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    #190276

    bbus
    Participant

    Jerk or no Jerk , I simply can’t get over the fact the you tried regression for the situation described & expected others to show you the way !

    You owe an explanation to your organization that must have spent a few thousand dollars to get you trained .
    BTW : I’d like to be paid to explain regression in a way that you would understand

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    #190280

    Argueta
    Member

    I would use chi-squared test.

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    #190380

    Rider
    Participant

    Hi bbusa,

    It’s been quite some time since I’ve posted as I decided to take your advice. Sort of. Before I explain, however, I must digress. I did not expect anyone to show me anything. This forum is meant as a means to guide those of us who are clueless; to a point. My Wisconsin friend indeed guided me, you did not. Also, you make assertions that a true Black Belt would not; my company has spent no money, zero, zilch, nada on getting me trained. That is probably part of the problem. Someone got six sigma in his head and I got picked. I’m attempting to learn this all on my own, with the help of course of some folks I’ve met recently. Also, I would not pay you for anything. It took all of about 20 minutes for someone to explain regression to me. Your services weren’t needed.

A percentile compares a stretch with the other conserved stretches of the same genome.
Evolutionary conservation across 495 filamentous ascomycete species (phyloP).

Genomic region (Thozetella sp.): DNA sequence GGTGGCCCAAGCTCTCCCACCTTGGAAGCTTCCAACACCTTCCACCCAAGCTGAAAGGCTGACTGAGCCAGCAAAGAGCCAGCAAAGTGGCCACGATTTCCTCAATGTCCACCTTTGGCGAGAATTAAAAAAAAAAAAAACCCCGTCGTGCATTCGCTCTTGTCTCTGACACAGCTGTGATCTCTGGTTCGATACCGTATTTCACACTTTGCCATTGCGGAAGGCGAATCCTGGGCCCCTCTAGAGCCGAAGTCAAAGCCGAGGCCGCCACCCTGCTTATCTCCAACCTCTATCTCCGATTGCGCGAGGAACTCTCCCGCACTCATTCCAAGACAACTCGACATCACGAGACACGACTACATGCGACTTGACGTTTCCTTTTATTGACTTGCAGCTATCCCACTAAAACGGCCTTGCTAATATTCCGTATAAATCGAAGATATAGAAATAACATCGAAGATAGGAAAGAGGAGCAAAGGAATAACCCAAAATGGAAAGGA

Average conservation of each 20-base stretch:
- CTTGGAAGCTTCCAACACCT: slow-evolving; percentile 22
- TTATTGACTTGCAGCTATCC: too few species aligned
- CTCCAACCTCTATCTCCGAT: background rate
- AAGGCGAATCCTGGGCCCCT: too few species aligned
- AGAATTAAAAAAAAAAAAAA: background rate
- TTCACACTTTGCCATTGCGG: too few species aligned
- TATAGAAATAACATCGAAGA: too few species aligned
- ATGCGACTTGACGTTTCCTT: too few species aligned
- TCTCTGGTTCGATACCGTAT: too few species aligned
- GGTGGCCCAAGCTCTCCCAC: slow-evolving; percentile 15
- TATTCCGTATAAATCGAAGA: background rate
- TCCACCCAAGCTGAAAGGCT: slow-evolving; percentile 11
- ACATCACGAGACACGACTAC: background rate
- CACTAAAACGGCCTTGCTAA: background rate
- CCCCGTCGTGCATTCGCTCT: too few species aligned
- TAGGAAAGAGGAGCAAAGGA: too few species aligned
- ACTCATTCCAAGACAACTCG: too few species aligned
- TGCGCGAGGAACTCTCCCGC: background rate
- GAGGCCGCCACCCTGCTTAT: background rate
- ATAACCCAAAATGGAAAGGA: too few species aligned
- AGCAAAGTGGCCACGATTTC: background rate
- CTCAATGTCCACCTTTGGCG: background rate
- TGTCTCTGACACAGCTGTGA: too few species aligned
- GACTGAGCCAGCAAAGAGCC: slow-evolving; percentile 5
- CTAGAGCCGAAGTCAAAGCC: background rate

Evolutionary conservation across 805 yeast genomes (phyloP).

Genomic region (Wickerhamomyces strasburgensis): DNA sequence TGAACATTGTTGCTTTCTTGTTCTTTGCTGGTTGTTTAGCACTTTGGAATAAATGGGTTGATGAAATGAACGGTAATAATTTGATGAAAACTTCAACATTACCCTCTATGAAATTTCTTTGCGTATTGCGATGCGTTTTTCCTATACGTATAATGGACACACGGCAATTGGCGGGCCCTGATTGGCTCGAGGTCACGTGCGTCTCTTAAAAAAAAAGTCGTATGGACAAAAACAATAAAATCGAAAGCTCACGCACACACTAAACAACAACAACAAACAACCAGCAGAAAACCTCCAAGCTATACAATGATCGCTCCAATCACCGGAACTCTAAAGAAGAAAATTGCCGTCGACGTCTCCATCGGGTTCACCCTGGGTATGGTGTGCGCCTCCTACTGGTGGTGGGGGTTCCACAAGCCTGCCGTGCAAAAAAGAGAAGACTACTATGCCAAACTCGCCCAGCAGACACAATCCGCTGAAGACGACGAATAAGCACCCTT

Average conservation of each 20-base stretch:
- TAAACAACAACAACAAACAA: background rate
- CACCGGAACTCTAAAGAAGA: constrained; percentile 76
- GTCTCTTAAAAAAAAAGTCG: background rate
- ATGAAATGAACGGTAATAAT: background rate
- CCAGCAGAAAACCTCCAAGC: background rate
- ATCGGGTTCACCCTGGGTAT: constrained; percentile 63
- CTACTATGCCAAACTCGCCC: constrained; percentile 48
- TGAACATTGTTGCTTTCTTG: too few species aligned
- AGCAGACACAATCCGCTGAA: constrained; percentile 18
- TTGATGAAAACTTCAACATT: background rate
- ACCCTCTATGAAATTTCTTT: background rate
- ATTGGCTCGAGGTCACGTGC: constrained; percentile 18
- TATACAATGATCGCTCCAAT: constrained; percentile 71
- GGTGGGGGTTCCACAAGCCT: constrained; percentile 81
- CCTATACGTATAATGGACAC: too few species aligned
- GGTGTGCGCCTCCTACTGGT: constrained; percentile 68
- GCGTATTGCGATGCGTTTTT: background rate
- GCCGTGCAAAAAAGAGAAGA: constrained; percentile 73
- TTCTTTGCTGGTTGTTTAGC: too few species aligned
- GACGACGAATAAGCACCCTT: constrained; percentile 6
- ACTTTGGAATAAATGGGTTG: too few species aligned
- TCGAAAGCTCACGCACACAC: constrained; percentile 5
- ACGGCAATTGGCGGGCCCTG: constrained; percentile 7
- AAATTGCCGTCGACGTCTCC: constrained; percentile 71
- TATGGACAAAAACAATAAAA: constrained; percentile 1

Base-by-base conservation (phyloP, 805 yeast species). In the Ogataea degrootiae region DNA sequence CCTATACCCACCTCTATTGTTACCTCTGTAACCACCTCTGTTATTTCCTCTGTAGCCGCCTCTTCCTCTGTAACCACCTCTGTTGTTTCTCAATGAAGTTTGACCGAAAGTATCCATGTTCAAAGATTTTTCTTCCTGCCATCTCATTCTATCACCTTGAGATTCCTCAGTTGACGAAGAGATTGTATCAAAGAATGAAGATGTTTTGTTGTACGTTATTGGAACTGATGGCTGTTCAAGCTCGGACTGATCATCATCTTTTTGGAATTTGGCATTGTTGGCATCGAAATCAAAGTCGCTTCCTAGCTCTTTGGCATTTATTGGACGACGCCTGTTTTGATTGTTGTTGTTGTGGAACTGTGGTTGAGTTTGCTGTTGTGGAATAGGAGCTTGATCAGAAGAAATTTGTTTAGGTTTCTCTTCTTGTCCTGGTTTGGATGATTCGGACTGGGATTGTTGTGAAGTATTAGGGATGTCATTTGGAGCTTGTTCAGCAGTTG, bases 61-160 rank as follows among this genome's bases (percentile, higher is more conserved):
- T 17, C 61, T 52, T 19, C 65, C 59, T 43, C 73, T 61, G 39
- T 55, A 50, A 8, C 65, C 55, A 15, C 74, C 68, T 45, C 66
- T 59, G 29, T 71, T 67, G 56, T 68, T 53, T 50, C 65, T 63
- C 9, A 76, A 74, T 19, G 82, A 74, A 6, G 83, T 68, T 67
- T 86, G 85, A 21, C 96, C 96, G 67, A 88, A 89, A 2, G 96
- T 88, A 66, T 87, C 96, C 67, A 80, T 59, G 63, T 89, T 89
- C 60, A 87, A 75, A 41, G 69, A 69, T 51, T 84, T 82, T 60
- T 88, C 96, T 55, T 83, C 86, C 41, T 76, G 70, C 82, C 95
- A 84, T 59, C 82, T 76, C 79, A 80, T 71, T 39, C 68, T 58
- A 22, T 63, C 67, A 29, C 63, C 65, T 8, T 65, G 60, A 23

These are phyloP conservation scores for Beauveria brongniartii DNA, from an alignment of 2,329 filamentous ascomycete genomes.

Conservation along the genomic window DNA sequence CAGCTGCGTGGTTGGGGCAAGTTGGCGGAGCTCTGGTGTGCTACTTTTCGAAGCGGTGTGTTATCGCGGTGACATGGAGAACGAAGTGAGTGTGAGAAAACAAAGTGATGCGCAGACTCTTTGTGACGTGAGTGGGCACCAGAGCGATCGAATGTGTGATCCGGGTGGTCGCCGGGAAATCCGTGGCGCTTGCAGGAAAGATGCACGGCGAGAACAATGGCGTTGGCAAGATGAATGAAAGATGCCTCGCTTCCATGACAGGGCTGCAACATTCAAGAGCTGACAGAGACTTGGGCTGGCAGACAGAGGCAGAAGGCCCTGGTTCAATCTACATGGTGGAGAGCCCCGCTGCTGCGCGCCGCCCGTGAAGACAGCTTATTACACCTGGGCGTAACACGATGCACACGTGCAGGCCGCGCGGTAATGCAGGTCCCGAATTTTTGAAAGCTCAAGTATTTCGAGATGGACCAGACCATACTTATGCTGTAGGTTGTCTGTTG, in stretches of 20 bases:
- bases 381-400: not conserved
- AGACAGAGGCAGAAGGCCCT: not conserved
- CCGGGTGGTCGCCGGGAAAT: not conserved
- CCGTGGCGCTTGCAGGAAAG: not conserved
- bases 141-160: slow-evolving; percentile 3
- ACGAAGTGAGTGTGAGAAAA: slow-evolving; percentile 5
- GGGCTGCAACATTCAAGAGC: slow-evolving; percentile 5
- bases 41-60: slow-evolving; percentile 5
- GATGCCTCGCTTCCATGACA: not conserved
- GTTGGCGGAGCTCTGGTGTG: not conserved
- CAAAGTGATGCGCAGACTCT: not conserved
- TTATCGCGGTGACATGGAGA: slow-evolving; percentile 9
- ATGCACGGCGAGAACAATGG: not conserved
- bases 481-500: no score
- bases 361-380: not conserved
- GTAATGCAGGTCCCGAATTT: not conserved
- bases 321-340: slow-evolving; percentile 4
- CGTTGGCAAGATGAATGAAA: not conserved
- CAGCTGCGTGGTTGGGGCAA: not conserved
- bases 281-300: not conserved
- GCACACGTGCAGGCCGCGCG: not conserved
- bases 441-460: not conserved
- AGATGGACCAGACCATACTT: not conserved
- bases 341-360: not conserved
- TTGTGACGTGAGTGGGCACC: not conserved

You showed your hand in a post when you mentioned the Queen’s English. It’s referred to as the King’s English as a result of the King James Bible. It’s simply a figure of speech that you bastardized in a failed attempt to show your intelligence. We see what that got you.

    Anyway, I’m done with my light-hearted banter, pal. I went on a forum here in Houston and decided to see if there were any Six Sigma groups around. There were. Guess what; I went. When the head guy asked if anyone had questions, I piped up. I explained my situation and got the help I needed.

    Those who might recognize me on this forum know I’m the first one to proclaim my ignorance. You, conversely, are too stupid to do so.

    Later loser, and don’t respond. I’m done waiting for the doc to sand my bunions, and you aren’t important enough to waste otherwise good time.

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    #190385

    MBBinWI
    Participant

    Ghost: Wasn’t worth the time. I just ignore ignorance. Glad to hear you found a local support group. You can always post here and wade through the inane banter. You at least are diligent enough to do as much as you can before asking for help – more than I can say for a number of BB’s (that I’m working with, and that come to this forum).